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The history of Western TheatreTheatre within human society since the dawn of time has been part of man's community existence

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The history of Western Theatre Theatre within human society since the dawn of time has been part of man's community existence. Long before the first Stone amphitheatre was erected Men had already produced dramatic presentations concerning the prophesising and worship of their gods. Ancient tribes performed "Rain dances" and story told surrounded by their audience, this is thought to be the inspiration behind theatre in the round. However theatre as it would be recognised today, began in Greece between 400 and 500BC In ancient Greece, theatre was a place of social gathering and entertainment. The Audience would be divided according to social status; the most powerful and rich members would sit in the God's (elaborately decorated seats placed above the ground) whereas the lower class members would be sat closer to the front. The amphitheatre's themselves were situated on hillsides so that the mise-en-scene would be that of the heavens. Greeks used masks in order to represent their characters, however they also used high-soled shoes in order to give the character a taller stature. Of course the use of masks and platforms reduced the movement of the actors in-fact the "actors" were not originally an aspect of Grecian theatre at all, and were only developed by playwrights in the late 400's. It is well known that most western dramatic traditions originate from ancient Greece such as the three main genres of theatre, Tragedy, Comedy and satire. ...read more.


Contrary to popular belief jongleurs or travelling performers were not the only form of theatrical entertainment in medieval times, In-fact as ironic as it may seem the Christian Church was primarily the reason drama was kept alive as an art form. The reason the Church began to involve itself with theatre was in order to establish itself within a society still rife with pagan celebrations and rituals. To begin with simple re-enactments of the nativity scene and worship of the Magi were acted out by the priests within the church boundaries, however soon enough members of the local town guilds involved themselves and although the plays were still in close connection with the Church they had more freedom of expression. These plays were known as Morality or passion plays and as the sands of time trickled became more and more adventures featuring characters that were more complex and dimensional. In the 15th and early 16th centuries Theatre became once more the sociable pastime it had been. The ancient works of the Greeks and Romans were discovered and performed within France and Spain (renaissance). However most the plays within England, were still within the themes of religious virtue, and still ran by guild- like companies featuring a group owner, journeymen and hirelings. The stage by this point in time had completely evolved from simple enclosed courtyards into a centre stage surrounded by its audience; this was commonly called an "apron stage". ...read more.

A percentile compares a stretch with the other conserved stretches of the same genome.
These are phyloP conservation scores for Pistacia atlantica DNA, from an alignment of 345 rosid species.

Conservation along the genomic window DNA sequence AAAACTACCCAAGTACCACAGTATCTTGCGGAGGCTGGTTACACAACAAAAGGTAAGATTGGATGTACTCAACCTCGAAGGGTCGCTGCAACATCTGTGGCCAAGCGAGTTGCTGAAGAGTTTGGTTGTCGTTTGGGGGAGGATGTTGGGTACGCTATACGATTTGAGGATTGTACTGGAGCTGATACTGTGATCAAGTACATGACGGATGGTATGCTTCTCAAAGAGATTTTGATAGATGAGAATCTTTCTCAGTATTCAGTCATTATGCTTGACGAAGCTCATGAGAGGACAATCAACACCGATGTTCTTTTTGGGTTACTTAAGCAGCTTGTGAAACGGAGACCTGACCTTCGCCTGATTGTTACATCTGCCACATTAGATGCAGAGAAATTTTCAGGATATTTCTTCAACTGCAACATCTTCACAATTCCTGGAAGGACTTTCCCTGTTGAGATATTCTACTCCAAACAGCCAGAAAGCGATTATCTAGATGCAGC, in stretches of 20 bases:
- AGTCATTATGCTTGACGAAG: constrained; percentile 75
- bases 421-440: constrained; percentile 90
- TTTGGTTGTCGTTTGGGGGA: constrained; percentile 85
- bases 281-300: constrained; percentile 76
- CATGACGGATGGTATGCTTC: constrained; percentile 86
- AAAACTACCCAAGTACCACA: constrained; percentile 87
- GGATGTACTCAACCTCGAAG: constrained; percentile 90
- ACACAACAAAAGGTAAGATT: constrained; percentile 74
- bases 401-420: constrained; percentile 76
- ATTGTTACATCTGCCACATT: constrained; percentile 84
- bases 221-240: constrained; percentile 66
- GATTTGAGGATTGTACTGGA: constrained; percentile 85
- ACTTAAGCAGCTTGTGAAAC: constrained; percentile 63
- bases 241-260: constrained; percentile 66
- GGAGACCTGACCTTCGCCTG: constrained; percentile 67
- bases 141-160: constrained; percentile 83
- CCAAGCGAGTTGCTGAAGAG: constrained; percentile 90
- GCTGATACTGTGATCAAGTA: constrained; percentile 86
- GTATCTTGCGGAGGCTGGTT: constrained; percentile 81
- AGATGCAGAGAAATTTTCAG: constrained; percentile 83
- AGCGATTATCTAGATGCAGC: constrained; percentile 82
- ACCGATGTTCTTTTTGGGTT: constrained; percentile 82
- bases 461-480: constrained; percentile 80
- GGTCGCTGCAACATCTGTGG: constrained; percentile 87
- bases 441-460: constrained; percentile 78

Although the many Elizabethan playwrights (including Shakespeare) did encourage their actors to adopt a more natural form of acting, most could not advocate the degree of realism that a modern day audience would expect. Instead often enough the actors would over dramatise and emphasise. William Shakespeare however was not the only revolutionary playwright during this period, both Christopher Marlowe and Ben Jonson wrote and directed plays such as 'Edward the second' and 'Catiline', which although not as famous within history were just as avant-garde. From the ancient Greeks to William Shakespeare in three short pages, obviously I have been forced to edit out other areas of less importance for example the Egyptians and the Aztecs both enjoyed theatre as a form of entertainment. Theatre over the last 500 years has changed drastically. Although essential dramatic traditions still remain, actors have a freedom of expression that the likes of Shakespeare could only have dreamed of. Theatre has returned to being a respected form of entertainment. Nowadays theatres are seated (other than theatre in the round) and roofed often decorated with grand sculptures and paintings, frequently enough paintings that are based on ancient Greek or Roman cultures. Showing that Theatre is proud of its dramatic history, indeed it should be. As it is my opinion that there is no-other form of art that can captivate and move the on-lookers as much as theatre ?? ?? ?? ?? Lisa Marie Richardson English literature ...read more.

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